Speaking of characters, I need a moment to ponder the enigma that is Newt Scamander. For starters, I’m personally put-off by Eddie Redmayne and his odd acting choices. I’ve noticed that in every movie he’s in, he avoids eye contact, hunches over, stutters and smirks ever so slightly. What is that? Is that the only way he knows how to act? As for Newt Scamander, I was on board for a movie about a magizoologist enlightening us about all the fantastic beasts that inhabit the wizarding world, I really was. The first film gave us that but in this one, Newt’s presence feels forced. Dumbledore says that he chose Newt to help save the wizarding world because he’s not like other wizards and “does what is right.” That’s it. That’s why he’s our continued protagonist. You can just tell that the movie had to squeeze in rampaging magical creatures wherever and however it could just so Newt could appear to be useful. He just seems out of place and not nearly compelling enough to lead us through three more of these movies.
Johnny Depp’s presence in this movie is a mixed bag. As Grindelwald, he delivers the type of menacing performance that’s exactly what you’d expect from him. While he was perfectly fine, I found myself silently wishing this role could have been played by anyone else. It’s just…aren’t we slightly over Johnny Depp? I mean, is there no young up-and-comer to take on all of Hollywood’s “pale, weird man in outlandish clothes with a funny voice” roles? It’s not like Jude Law as Dumbledore. When it was first revealed that he would be playing the future Hogwarts headmaster I genuinely thought it was a stroke of brilliant casting. Turns out, I was right. Law brings the right amount of fire and playfulness that is needed to play the iconic wizard, clearly having done his research as to how best leave his mark on a role that has already been played to perfection by Richard Harris and Michael Gambon. Depp it would seem, did little to no research. Don’t get me wrong, I enjoyed his performance, it just seems like, “generic villain,” y’know? Kinda, “been there done that.” It’s made all the less spectacular when Grindelwald’s motivations for villainy are never made clear, but hey, maybe one of the three sequels will shed some light on that. I reiterate, three more sequels. Hopefully three more chances to make a prequel that honours its source material while still managing to do something unique and original. I’m not asking for much am I? Also, what are Grindelwald’s actual crimes? Escaping custody and fear-mongering? He doesn’t do much else.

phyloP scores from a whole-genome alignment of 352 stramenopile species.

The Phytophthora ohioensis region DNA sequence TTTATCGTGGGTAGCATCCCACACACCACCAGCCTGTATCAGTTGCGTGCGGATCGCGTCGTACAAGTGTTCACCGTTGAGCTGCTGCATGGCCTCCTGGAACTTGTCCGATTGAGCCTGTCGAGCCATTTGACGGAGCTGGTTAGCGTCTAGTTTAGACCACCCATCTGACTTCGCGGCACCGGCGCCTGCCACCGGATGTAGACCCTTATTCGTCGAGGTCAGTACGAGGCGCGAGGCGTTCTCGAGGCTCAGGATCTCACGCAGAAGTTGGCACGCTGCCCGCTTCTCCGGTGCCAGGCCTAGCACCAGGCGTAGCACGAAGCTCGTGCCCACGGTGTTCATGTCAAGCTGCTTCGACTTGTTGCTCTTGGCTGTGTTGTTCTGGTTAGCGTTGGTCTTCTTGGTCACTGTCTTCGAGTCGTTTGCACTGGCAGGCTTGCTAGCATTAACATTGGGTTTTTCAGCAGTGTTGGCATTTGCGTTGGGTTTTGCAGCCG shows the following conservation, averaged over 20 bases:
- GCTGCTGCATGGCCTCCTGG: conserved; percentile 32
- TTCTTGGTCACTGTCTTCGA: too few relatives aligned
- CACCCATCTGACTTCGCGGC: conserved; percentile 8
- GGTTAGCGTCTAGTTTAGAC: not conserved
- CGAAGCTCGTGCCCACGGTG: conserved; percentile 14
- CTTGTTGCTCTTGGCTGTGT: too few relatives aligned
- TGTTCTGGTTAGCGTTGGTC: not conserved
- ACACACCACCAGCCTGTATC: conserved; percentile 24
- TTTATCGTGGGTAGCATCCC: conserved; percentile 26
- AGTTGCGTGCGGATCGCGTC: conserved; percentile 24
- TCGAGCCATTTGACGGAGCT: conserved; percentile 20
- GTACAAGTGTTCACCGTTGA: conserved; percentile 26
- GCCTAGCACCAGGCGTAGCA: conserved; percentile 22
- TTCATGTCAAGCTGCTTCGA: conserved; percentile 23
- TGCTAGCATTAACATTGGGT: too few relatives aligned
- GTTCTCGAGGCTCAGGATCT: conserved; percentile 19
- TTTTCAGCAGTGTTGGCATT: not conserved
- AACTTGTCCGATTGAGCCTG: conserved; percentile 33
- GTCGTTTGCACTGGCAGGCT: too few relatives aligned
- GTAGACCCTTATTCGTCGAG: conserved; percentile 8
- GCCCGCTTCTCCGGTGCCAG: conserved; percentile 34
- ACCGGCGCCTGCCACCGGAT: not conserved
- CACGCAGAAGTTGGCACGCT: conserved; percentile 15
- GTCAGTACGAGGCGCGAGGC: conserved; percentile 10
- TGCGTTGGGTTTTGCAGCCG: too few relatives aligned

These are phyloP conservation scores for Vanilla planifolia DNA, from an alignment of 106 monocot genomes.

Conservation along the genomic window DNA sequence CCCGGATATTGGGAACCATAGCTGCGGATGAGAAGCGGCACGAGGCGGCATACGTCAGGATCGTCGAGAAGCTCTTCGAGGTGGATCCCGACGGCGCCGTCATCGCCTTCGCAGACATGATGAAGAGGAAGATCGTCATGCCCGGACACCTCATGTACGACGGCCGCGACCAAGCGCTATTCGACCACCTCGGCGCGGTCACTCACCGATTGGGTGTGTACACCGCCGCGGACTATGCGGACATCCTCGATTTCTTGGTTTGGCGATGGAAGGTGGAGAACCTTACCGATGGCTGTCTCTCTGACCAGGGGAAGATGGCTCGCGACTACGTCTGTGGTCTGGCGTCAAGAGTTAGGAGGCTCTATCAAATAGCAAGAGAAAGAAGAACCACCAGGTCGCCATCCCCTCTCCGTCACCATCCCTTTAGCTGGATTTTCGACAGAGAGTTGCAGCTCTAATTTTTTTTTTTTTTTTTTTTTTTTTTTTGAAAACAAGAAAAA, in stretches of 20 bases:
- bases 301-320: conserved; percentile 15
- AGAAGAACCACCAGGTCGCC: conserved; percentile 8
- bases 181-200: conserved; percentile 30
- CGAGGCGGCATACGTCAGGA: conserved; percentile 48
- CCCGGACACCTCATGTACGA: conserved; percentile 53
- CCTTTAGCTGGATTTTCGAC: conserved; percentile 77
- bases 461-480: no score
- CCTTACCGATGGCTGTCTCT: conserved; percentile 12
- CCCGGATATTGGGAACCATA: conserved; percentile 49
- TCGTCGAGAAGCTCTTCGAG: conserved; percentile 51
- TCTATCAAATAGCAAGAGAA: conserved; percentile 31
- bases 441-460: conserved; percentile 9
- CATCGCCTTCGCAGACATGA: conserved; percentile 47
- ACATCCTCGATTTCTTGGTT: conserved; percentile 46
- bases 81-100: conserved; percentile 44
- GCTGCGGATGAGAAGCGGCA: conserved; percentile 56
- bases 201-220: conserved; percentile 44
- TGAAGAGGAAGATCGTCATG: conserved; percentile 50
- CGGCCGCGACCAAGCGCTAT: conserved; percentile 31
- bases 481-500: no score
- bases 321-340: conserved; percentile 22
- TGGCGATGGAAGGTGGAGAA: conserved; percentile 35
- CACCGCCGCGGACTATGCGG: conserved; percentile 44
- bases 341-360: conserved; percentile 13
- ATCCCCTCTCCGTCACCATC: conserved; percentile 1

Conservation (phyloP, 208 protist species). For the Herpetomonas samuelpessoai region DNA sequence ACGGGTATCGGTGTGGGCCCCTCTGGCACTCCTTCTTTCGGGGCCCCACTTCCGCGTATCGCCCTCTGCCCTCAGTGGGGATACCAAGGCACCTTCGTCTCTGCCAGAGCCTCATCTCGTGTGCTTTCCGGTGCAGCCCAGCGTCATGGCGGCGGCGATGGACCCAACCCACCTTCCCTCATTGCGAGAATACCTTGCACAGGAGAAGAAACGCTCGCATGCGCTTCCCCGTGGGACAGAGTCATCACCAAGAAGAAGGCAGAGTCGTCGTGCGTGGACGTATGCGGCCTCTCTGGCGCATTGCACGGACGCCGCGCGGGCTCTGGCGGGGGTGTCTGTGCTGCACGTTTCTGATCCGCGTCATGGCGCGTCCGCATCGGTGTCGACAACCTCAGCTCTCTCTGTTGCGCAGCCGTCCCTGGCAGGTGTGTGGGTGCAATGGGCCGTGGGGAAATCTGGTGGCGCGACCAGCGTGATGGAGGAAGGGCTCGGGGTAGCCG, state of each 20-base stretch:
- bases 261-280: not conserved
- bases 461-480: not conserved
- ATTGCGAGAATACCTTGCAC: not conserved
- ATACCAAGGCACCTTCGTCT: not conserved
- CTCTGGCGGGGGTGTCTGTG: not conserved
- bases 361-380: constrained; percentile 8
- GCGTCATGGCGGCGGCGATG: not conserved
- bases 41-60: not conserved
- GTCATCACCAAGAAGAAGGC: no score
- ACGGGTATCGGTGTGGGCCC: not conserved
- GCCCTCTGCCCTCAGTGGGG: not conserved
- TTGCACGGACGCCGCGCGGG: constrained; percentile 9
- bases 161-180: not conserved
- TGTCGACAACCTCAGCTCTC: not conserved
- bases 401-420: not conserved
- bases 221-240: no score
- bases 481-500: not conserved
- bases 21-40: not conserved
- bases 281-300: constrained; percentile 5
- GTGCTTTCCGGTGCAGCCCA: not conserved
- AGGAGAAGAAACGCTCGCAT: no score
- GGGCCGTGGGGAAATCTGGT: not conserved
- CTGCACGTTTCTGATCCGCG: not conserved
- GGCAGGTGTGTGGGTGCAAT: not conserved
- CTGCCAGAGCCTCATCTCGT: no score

While the visual effects look better than ever and the cast is likeable enough in their roles, I still felt that this latest adventure in the wizarding world lacked some of the wonder, fun, and well, magic, that we’ve come to associate with Rowling’s work. Though it’s sure to pleasantly entertain any Potter fan and the powerful ending will undoubtedly leave you gobsmacked, this movie ultimately felt like filler to me. Don’t turn on me reader, but it really reminded me of Batman v Superman: Dawn of Justice (2016): A pleasurable enough two hours although you get the feeling that the movie is meant to be a checklist of sorts, preparing you for everything that is to come in later, more fulfilling sequels.
Are you a Harry Potter fan? Were you pleased or disappointed by The Crimes of Grindelwald?
Let me know in the comments or on social media!